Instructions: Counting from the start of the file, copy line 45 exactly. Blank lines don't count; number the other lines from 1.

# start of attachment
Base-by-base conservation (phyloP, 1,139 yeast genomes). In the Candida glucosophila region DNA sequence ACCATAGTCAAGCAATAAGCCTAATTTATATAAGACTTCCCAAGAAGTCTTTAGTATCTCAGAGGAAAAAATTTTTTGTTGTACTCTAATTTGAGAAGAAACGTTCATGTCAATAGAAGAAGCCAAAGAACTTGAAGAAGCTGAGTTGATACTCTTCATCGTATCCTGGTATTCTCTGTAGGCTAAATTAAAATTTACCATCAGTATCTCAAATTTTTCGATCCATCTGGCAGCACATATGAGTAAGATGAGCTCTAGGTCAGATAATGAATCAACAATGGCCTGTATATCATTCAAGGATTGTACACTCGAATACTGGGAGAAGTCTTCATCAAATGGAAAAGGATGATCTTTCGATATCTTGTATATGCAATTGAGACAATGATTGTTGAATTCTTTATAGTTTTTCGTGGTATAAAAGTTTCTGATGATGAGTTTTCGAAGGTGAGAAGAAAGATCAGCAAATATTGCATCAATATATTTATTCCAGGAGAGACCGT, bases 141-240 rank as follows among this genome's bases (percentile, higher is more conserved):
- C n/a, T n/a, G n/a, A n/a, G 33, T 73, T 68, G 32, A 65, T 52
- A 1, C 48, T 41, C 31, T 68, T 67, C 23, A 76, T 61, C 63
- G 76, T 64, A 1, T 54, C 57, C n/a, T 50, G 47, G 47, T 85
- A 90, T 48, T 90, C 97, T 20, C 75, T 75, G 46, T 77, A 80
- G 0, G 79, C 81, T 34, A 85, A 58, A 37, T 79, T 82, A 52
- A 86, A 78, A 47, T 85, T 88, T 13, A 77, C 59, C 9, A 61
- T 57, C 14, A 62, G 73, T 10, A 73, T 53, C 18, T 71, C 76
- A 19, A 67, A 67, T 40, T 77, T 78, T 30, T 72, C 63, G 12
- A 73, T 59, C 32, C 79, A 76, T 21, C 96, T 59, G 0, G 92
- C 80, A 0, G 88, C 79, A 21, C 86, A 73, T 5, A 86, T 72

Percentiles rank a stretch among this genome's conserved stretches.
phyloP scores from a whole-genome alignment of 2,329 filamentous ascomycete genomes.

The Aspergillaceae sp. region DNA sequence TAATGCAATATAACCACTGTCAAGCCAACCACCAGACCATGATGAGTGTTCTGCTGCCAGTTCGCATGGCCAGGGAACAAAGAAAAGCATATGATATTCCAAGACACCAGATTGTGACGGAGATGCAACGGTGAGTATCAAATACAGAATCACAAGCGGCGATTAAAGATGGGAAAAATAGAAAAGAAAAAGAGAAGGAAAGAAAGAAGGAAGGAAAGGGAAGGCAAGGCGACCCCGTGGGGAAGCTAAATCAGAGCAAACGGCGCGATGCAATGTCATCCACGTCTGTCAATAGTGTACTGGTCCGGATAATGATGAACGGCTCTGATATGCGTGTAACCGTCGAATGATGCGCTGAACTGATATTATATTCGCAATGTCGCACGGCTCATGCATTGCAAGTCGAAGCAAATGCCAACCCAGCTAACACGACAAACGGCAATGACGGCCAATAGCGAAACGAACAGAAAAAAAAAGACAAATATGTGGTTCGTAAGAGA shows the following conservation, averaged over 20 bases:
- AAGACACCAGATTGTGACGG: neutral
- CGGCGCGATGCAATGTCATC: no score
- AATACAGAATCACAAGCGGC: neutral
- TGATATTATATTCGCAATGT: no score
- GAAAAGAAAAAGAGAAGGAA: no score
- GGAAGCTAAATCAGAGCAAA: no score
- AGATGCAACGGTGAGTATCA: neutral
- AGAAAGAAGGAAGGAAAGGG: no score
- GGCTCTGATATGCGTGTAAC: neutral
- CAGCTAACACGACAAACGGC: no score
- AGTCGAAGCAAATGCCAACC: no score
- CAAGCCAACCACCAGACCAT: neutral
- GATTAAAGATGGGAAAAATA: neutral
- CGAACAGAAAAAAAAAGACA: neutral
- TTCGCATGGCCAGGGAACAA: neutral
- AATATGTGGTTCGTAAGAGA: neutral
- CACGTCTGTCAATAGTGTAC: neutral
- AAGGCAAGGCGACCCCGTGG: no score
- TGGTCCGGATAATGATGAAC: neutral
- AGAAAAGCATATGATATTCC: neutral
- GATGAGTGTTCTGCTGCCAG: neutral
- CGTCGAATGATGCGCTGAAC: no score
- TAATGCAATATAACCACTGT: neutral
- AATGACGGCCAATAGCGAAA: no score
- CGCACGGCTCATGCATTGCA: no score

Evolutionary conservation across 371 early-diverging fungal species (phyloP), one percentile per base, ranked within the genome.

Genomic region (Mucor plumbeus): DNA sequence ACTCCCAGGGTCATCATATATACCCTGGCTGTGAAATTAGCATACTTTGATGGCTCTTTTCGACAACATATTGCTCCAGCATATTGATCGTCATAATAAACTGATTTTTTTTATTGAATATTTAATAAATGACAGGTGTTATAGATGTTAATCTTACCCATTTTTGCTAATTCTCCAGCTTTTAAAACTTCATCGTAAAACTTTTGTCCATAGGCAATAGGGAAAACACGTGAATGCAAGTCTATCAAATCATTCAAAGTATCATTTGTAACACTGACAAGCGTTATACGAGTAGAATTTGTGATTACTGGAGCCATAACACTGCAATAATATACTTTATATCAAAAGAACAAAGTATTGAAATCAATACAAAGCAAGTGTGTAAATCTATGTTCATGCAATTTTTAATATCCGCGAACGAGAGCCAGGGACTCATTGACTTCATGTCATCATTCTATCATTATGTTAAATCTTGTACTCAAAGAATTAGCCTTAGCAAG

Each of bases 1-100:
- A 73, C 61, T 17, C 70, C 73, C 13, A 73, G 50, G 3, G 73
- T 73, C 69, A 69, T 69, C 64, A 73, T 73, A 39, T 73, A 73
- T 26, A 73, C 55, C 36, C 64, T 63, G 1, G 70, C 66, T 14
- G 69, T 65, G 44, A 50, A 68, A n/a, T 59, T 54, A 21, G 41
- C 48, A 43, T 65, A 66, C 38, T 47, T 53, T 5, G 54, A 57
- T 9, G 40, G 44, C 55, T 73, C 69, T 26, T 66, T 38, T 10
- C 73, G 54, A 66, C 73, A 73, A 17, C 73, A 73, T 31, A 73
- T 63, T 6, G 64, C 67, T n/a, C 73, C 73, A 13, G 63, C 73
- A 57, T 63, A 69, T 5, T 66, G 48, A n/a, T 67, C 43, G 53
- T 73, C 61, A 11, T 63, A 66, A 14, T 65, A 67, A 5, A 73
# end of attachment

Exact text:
- T 26, A 73, C 55, C 36, C 64, T 63, G 1, G 70, C 66, T 14